That would be the politically intelligent approach to take for the Tories – let Scots ‘enjoy’ becoming an attraction for sex tourists and the SNP vote should decline; and killing two birds with one stone, get the bonus of seeing Starmer and the Labour supporters of trans activists squirming, and losing women’s votes, as they defend this extremist position.

Dougie Undersub
Dougie Undersub
27 days ago
Reply to  Paul T

The UK has a list of countries whose gender recognition certificates are not recognised. However, adding Scotland to this list would amount to accepting that Scotland is another country. Would that not be a win for Sturgeon?

Jeni England
Jeni England
27 days ago

It is another country, has a slightly differnt legal system etc, it just also happens to be part of a union of four countries.

Arkadian X
Arkadian X
27 days ago
Reply to  Jeni England

It is not another country. It is just one country.

Methadras Aszlosis
Methadras Aszlosis
27 days ago

The circus of the absurd continues and will continue until this nonsense is confronted directly for the fraudulent weaponized ideology that it is. The world is now going to have to confront that lunatic and insane people are driving public policy and that politicians are seemingly in a zombie like state going with it.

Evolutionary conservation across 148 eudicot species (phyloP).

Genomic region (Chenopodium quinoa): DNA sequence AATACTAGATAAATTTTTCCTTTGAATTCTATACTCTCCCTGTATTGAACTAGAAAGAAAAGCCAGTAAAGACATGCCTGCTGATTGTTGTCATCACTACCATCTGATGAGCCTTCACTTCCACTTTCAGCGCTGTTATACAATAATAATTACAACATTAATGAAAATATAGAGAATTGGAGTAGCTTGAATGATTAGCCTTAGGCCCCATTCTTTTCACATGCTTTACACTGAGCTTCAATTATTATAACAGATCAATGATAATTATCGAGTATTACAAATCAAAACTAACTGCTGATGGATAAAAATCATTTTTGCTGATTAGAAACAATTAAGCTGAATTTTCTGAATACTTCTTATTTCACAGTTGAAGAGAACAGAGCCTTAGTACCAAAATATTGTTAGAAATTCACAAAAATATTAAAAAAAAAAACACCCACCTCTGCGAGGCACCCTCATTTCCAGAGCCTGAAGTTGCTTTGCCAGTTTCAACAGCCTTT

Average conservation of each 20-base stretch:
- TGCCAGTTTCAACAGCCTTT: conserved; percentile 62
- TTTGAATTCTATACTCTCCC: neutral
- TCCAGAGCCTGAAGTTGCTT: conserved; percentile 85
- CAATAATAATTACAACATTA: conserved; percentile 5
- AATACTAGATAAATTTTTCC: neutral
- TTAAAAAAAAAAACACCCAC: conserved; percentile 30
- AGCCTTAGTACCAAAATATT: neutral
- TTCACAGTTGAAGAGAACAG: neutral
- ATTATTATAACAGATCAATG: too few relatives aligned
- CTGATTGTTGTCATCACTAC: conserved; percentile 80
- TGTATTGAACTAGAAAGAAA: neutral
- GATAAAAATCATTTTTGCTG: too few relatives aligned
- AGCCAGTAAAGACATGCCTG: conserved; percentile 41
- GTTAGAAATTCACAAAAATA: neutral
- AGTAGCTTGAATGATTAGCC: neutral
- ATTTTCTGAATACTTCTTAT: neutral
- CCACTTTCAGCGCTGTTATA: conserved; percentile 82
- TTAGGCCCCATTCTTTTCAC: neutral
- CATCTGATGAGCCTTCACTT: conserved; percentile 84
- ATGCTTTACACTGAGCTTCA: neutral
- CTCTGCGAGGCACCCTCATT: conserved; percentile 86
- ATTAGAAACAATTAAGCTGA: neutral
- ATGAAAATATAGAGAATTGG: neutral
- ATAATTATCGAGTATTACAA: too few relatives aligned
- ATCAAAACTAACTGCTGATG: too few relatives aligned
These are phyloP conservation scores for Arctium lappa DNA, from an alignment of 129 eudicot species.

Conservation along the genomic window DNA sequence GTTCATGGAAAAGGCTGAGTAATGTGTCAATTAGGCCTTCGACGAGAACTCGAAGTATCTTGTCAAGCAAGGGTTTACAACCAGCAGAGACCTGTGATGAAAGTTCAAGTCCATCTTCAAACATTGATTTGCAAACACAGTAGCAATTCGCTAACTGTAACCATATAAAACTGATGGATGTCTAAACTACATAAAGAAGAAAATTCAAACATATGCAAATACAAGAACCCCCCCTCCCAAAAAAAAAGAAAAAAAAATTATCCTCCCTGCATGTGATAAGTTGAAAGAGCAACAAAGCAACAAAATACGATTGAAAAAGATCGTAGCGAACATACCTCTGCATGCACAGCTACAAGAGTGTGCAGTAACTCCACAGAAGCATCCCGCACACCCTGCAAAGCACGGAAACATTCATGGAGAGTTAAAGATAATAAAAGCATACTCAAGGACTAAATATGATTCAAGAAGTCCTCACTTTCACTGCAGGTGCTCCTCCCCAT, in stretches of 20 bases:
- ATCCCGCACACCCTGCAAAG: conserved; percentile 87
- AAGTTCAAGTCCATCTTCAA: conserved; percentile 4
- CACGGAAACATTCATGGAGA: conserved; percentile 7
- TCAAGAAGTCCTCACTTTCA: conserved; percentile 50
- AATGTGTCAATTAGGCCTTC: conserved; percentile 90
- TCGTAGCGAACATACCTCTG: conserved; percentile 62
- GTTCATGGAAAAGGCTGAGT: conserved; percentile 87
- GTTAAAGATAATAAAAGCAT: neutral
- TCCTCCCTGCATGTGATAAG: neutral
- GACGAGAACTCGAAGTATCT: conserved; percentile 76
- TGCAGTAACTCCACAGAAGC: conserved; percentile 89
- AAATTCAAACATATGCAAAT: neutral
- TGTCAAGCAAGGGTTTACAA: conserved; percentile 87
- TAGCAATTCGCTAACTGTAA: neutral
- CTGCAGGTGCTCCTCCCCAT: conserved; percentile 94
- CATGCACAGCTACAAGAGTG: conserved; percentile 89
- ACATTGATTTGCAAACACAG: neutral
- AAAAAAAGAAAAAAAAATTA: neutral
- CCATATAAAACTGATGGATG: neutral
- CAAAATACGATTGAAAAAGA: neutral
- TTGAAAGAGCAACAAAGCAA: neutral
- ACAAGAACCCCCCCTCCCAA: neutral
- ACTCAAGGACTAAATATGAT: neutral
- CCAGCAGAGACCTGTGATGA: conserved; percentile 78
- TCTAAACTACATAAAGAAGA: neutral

Normal thinking people are so distracted that they either don’t care via apathy, don’t know how to confront this lunacy, or simply wish it to continue for fear of being cancelled. Fearlessness in the face of this mind virus needs to be demanded.

Andrew Buckley
Andrew Buckley
27 days ago

This seemed to me to be yet another attempt to push how different Westminster and Holyrood are to further the cause for independence.
Hot on the heels of another referendum request/court judgement. I expect there will be more of the same down the line.
Sturgeon and SNP seem to spend far more time fabricating “issues” with Westminster than actually governing!

Stuart McCarthy
Stuart McCarthy
27 days ago

And since convictions for sexual offences will be no bar to transition in Sturgeon’s Gorbals paradise, the bloke in a dress next to you in the ladies’ room could be a caring rapist.

Jeremy Bray
Jeremy Bray
27 days ago